Berlin taxi drivers were celebrating Thursday after authorities banned the ridesharing service Uber from operating in the city because of safety concerns.
In a decree Wednesday, Berlin authorities said they wouldn't tolerate Uber putting customers at risk by allowing them to ride in cars that hadn't been checked, and with drivers who weren't vetted or properly insured. The argument echoes that of established cab companies who claim Uber's app-based services, which offer limousines and pickups by private drivers, dodge rules that ordinary taxi firms have to abide by.
"I've got no problem with anyone who plays by the same rules as everyone else and shows that they can do it better," said Richard Leipold, head of the Berlin Taxi Association. "There are plenty of apps on the market in Berlin that do just that."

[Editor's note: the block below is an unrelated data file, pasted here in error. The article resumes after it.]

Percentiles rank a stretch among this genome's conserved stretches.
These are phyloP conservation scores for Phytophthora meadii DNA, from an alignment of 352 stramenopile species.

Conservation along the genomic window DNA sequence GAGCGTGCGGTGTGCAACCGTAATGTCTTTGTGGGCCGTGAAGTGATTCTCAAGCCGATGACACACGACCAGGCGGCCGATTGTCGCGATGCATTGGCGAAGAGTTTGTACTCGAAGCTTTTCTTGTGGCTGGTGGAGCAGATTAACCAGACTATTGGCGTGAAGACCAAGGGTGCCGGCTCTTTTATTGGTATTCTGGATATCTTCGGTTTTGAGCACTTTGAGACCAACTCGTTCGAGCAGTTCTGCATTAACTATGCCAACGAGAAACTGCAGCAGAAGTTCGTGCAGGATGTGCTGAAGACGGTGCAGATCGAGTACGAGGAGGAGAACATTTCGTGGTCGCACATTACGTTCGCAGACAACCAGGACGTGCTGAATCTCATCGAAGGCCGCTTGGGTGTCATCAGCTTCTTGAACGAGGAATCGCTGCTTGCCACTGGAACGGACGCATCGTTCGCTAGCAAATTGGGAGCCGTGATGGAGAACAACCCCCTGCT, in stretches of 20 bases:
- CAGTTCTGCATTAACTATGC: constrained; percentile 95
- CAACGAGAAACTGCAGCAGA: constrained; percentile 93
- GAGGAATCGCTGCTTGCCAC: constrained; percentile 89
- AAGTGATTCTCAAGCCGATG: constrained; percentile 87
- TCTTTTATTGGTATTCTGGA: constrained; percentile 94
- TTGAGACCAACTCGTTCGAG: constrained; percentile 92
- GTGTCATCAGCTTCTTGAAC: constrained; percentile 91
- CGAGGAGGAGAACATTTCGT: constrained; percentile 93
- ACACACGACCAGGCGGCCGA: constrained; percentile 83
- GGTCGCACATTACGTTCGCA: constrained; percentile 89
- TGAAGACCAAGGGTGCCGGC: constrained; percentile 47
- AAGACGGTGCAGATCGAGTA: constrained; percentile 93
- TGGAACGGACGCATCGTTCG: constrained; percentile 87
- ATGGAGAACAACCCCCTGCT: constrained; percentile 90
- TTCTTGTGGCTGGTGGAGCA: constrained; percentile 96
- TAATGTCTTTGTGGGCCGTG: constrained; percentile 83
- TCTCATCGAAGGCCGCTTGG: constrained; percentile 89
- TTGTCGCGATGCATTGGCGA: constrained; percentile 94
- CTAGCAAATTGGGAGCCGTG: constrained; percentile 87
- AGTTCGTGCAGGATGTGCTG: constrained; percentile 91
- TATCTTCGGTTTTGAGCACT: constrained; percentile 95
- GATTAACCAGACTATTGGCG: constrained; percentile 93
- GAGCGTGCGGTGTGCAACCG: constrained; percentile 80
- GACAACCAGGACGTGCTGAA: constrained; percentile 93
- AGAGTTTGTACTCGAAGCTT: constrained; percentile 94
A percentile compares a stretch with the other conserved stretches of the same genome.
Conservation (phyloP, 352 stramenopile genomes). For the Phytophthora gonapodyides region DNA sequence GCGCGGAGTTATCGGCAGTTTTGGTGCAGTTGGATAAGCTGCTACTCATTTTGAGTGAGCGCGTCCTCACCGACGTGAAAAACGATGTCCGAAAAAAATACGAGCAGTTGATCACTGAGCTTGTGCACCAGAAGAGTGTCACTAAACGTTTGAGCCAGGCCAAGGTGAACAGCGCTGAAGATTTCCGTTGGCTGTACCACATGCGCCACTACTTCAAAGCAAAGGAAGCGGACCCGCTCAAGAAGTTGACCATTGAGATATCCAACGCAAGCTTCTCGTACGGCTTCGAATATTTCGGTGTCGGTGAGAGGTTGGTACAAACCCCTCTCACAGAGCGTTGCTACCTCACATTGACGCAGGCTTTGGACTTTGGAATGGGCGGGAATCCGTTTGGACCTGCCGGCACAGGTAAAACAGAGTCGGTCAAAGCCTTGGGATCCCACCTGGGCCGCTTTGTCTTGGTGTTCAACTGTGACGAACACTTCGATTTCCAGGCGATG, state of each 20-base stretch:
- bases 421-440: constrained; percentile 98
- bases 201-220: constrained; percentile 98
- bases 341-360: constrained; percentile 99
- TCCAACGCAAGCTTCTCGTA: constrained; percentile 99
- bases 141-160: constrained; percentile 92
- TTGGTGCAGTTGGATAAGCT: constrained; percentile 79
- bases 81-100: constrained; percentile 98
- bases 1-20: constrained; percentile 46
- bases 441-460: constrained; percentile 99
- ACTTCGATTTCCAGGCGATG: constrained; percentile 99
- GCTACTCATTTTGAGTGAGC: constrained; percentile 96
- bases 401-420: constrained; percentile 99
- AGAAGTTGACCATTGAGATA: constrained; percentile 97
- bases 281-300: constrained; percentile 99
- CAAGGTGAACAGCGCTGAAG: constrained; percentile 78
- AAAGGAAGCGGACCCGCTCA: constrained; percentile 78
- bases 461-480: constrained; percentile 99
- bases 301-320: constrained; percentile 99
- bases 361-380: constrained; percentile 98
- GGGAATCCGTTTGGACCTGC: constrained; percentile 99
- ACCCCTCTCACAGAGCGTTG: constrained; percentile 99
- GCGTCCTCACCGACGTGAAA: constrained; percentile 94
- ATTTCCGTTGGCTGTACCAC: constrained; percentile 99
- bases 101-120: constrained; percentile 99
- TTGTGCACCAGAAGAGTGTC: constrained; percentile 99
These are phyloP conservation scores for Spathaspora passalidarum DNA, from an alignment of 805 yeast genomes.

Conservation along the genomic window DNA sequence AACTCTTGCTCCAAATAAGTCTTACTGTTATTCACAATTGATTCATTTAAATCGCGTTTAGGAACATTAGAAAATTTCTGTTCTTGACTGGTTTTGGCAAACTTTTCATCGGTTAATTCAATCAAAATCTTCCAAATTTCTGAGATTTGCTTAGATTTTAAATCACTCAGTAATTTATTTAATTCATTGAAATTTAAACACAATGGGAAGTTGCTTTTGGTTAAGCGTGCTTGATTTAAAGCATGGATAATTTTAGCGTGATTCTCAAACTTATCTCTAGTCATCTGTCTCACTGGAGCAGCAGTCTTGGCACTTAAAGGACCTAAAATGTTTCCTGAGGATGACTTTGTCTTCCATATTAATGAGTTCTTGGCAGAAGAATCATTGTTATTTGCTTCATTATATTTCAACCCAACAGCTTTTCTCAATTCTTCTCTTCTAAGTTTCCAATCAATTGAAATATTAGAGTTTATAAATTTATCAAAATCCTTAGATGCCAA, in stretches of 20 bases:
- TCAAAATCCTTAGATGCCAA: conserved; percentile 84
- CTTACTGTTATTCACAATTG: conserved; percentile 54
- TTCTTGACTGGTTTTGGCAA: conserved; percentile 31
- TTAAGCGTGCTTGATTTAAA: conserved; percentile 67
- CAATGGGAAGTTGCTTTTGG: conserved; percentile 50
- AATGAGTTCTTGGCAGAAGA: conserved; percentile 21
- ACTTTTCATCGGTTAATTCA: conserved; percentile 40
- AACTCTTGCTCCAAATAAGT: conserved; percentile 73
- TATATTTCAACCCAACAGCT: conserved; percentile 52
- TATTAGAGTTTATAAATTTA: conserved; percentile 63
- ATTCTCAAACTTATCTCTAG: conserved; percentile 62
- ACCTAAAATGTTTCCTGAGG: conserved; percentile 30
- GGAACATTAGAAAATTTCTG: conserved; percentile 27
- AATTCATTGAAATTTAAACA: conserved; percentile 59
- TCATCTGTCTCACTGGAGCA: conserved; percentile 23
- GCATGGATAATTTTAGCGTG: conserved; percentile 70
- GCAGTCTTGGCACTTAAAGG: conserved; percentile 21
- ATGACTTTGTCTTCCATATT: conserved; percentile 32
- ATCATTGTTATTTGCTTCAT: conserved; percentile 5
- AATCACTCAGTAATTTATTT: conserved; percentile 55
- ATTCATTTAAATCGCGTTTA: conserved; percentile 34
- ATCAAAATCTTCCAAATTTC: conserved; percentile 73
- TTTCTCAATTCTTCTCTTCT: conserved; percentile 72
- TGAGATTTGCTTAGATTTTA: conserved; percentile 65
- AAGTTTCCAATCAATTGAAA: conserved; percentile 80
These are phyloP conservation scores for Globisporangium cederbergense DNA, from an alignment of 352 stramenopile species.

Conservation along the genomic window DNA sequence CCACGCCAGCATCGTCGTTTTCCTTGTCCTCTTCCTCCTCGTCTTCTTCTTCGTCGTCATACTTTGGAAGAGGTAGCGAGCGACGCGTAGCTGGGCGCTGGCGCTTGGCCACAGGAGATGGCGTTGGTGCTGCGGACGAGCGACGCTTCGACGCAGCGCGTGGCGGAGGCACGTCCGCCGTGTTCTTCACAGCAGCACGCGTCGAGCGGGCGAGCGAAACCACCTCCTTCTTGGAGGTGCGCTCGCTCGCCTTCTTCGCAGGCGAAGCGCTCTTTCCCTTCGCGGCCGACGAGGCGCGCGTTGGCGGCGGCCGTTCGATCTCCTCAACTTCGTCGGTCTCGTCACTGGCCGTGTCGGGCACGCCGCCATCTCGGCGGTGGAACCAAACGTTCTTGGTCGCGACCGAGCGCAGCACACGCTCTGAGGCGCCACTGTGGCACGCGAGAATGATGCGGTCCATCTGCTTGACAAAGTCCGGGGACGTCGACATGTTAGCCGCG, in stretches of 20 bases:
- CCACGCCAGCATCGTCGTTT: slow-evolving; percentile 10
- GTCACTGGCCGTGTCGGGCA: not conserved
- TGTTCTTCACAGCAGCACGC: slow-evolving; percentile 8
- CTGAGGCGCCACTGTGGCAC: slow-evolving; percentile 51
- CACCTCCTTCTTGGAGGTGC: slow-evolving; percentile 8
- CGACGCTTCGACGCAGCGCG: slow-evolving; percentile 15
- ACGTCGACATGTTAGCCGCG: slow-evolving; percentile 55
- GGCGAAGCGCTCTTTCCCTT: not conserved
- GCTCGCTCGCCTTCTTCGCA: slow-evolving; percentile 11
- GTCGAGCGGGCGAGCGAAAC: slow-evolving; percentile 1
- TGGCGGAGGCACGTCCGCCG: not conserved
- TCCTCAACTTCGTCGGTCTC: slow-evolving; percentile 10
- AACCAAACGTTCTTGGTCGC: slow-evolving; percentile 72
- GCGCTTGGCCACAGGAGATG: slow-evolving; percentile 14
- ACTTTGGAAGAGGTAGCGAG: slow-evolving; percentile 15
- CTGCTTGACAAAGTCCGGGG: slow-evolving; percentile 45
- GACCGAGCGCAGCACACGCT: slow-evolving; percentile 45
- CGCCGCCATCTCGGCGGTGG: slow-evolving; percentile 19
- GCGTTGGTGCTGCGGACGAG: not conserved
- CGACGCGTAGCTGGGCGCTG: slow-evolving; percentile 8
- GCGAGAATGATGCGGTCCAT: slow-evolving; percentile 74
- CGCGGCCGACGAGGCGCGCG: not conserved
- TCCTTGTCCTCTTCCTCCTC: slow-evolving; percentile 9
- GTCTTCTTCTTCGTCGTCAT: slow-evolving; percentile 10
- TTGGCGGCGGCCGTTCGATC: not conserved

Fabien Nestmann, general manager for Uber Germany, said the company intends to challenge the ban.
Berlin's decision "is not progressive and it's seeking to limit consumer choice for all the wrong reasons," Nestmann said. "As a new entrant we're bringing much-needed competition to a market that hasn't changed in years."
The San Francisco-based company, which has received financial backing from Google, said it remains open to dialogue with authorities and rivals.
Wednesday's ban, which comes with the threat of a 25,000-euro ($33,400) fine for non-compliance, follows a separate Berlin court ruling in April that Uber's limousine service breaks the law. The Berlin Taxi Association, which had brought the case, didn't ask the court to enforce that ban because it wanted to wait for possible appeals, Leipold said.
"Those legal proceedings are still underway, but I'm confident they will end in our favor," he said.
Uber has faced opposition from taxi drivers and authorities in several cities worldwide. According to its website the company operates in four other German cities: Munich, Frankfurt, Hamburg and Duesseldorf.